Graveyard Shift

Jerome, Arizona Is Reportedly One Of The Most Haunted Towns In America

The town of Jerome, AZ, sits between Flagstaff and Prescott in the Black Hills of Yavapai County, and its strange history draws visitors year after year. Founded in 1876, Jerome was a mining town that quickly flourished when copper, gold, and silver were all found in the area. The town boasted a number of successful restaurants, gambling halls, and saloons, as well as an active red light district. In its heyday, Jerome had 15,000 residents, but by the 1950s, less than 200 people called Jerome home. Living residents, anyway.

Jerome is said to be the most haunted town in the state of Arizona, and perhaps even the United States. Things to do in Jerome include visiting a hospital-turned-hotel, where patients and staff allegedly still roam the halls. You can also visit the many saloons and bordellos that saw high levels of mischief and mayhem. There's even a phantom cat who's always happy to spend the night with visitors in its former home.

The history of Jerome, AZ, is complicated and a little murky, but these are some of the best known stories of hauntings and paranormal phenomena that the city has to offer.

  • The Jerome Grand Hotel Might Have Thousands Of Ghosts Roaming Its Halls

    Long before it became a paranormal tourist destination, the Jerome Grand Hotel was the United Verde Hospital. From 1927 to 1950, it's estimated that nearly 9,000 people expired there, often during surgery. When the hotel opened its doors in 1996, guests immediately began to report paranormal activity, including disembodied voices and a phantom gurney in the hallway.

    The hotel staff has embraced the intense hauntings and keeps a 300-page notebook in the lobby for guests to write their experiences in. They have to replace the notebook every year.

    The third floor of the hotel is said to be the most haunted, since it's where the old operating room was located. The most haunted room is thought to be No. 32, where two people took their lives. Guests often report seeing orbs and shadowy figures, and are encouraged to ride the original Otis elevator with the ghost of Claude Harvey - a maintenance man who met his end there in 1935.

    Some guests report hearing a squeaky gurney on a linoleum floor outside their door, even though all the hallways are now carpeted. Staff have reported receiving phone calls at the front desk from unoccupied rooms as well.

  • The Ghost Of A Saloon Girl Supposedly Wanders The Alleys Of Jerome, Searching For Her Slayer 

    One of the harsh realities of living in Jerome was the constant danger experienced by women. Sammie Dean was a Texan woman who grew up poor and worked in both a clothing factory and dry goods store at the turn of the 20th century. While records on Dean's adult life are spotty, she eventually ended up working at one of the more upscale bordellos in Jerome. Dean did well for herself living in Jerome: She owned her own car, had an extravagant collection of jewelry, and was popular with clients in the red light district. According to reports, she met a tragic demise in her own home on the evening of July 10, 1930.

    The scene looked like a robbery gone wrong, since both Dean's sidearm and large stash of cash were missing, and the place had been ransacked. However, all of her expensive jewelry was left untouched. Rumors floated around Jerome that the mayor's son was the culprit after Dean refused to marry him, but the case remains unsolved to this day.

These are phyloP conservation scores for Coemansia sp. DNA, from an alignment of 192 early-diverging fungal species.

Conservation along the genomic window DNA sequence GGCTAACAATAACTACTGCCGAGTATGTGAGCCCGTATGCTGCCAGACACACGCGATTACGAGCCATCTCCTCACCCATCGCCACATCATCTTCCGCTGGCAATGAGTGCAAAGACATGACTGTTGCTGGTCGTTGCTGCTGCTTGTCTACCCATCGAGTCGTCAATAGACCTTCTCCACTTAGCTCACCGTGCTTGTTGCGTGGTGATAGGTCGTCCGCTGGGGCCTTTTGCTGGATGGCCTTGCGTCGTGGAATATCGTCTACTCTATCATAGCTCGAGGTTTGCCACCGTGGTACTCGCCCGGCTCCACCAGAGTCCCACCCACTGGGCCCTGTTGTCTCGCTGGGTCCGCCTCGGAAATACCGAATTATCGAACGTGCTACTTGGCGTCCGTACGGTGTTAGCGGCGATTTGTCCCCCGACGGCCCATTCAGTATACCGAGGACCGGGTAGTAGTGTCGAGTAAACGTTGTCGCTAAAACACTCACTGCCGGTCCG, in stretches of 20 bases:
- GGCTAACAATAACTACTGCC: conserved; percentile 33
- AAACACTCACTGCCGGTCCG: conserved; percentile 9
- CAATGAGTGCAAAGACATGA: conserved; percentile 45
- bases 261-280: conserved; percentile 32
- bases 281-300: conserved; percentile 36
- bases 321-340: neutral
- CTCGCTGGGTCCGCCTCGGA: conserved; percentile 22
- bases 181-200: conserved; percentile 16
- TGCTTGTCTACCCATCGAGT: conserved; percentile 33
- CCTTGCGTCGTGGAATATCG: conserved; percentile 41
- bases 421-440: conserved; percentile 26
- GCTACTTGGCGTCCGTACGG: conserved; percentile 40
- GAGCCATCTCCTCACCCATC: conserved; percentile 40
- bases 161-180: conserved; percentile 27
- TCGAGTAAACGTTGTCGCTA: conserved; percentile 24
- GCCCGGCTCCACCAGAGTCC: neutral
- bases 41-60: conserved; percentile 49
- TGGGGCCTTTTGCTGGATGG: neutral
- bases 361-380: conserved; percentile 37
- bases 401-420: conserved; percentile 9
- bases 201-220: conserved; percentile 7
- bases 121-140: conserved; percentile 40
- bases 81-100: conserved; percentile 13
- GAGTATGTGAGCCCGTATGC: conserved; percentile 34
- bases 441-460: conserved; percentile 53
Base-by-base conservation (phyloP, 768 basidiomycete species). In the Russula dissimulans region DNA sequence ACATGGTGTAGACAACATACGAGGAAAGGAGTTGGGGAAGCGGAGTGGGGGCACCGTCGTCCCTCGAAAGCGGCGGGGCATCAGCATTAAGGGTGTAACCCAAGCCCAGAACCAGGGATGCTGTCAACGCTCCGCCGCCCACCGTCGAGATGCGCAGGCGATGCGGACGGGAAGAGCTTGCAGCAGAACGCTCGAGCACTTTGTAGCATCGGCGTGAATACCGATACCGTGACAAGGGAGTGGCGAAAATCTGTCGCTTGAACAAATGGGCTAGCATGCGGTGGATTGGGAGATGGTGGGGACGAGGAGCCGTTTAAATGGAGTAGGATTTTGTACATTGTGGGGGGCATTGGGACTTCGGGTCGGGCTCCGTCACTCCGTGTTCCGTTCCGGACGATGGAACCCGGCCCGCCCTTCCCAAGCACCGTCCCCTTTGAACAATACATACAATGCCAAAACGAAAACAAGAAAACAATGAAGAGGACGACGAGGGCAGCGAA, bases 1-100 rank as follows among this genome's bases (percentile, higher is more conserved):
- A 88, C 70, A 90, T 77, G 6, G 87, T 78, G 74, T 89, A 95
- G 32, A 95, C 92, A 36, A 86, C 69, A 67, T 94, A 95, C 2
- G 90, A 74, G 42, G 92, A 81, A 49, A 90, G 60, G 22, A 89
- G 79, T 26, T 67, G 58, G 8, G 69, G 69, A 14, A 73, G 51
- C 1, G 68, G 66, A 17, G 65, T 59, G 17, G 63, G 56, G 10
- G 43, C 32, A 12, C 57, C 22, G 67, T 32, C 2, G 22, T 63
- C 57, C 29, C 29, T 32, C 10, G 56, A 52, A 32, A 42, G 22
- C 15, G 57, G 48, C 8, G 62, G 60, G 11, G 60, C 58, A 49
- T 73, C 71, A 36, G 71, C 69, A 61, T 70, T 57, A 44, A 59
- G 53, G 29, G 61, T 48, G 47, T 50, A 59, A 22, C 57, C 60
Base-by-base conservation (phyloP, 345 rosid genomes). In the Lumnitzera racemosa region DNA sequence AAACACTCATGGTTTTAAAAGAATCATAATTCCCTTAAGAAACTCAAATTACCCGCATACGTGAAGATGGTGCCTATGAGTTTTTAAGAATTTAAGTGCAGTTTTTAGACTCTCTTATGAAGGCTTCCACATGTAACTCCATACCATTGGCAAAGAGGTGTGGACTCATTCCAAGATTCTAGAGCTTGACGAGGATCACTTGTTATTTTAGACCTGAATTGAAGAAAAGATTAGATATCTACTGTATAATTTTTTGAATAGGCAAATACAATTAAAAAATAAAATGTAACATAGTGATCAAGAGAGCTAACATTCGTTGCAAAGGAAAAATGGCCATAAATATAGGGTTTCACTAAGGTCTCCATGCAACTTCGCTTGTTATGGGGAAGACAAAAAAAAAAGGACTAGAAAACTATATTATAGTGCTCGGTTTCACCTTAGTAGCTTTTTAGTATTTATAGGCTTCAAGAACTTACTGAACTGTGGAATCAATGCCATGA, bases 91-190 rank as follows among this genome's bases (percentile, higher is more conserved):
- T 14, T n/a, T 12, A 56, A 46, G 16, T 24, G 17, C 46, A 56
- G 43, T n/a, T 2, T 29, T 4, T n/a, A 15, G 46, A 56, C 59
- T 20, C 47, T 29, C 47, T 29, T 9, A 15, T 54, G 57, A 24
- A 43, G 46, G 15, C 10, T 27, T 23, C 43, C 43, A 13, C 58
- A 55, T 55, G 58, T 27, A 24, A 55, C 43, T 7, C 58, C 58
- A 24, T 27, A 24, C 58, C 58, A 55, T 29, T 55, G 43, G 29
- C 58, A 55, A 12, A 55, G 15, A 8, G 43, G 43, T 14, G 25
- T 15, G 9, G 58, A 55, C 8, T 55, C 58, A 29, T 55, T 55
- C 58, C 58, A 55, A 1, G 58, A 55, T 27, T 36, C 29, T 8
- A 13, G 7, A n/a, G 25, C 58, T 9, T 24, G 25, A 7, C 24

Today, the ghost of Sammie Dean is said to roam the alleys of the old red light district, and some people think her spirit is still in search of the one who did her wrong.

  • It Was The Wildest And 'Wickedest' Of All Wild West Towns

    The population of Jerome steadily grew throughout the late 1800s, and it was mostly composed of male miners. A common estimate is that the population of the town was 78% male. The gender discrepancy in Jerome led to the building of a number of saloons, gambling halls, and bordellos, which contributed to high levels of hostility and aggression. There was even a section of Jerome nicknamed "Husband's Alley" containing a number of bordellos with varying levels of respectability.

    While you could get rich from mining in Jerome, there was an increasingly high chance of also getting robbed or worse. Jerome's unsavory reputation spread across the country, and in 1903, the New York Sun ran an article declaring Jerome "The Wickedest City in the West."

    When Jerome saw three catastrophic fires in an 18-month period, some thought it was a sort of divine punishment for the "sinful" nature of the city, but Jerome rebuilt itself every time.

  • The Town's Most Popular Bordello Is Rumored To Be Haunted By Its Former Madame

    With its predominantly male population, bordellos were one of the main ways miners could "relax" after a day of hard labor in Jerome. The most successful bordello in town was Jennie's Place, which was run by Jennie Bauters, a Belgian immigrant who, while not the first madame in Jerome, was definitely the most successful.

    Jennie's life was cut short by a client in 1905, and some say she never left her bordello again. Now called the Mile High Inn, the site is home to countless reports of paranormal phenomena of all types, including multiple sightings of Jennie herself.

    The housekeeping staff seems to be Jennie's prime target. Perhaps the former madame wants to make sure everything is done to her liking. When it's not, the ghost has been known to throw objects across the room to get the staff's attention.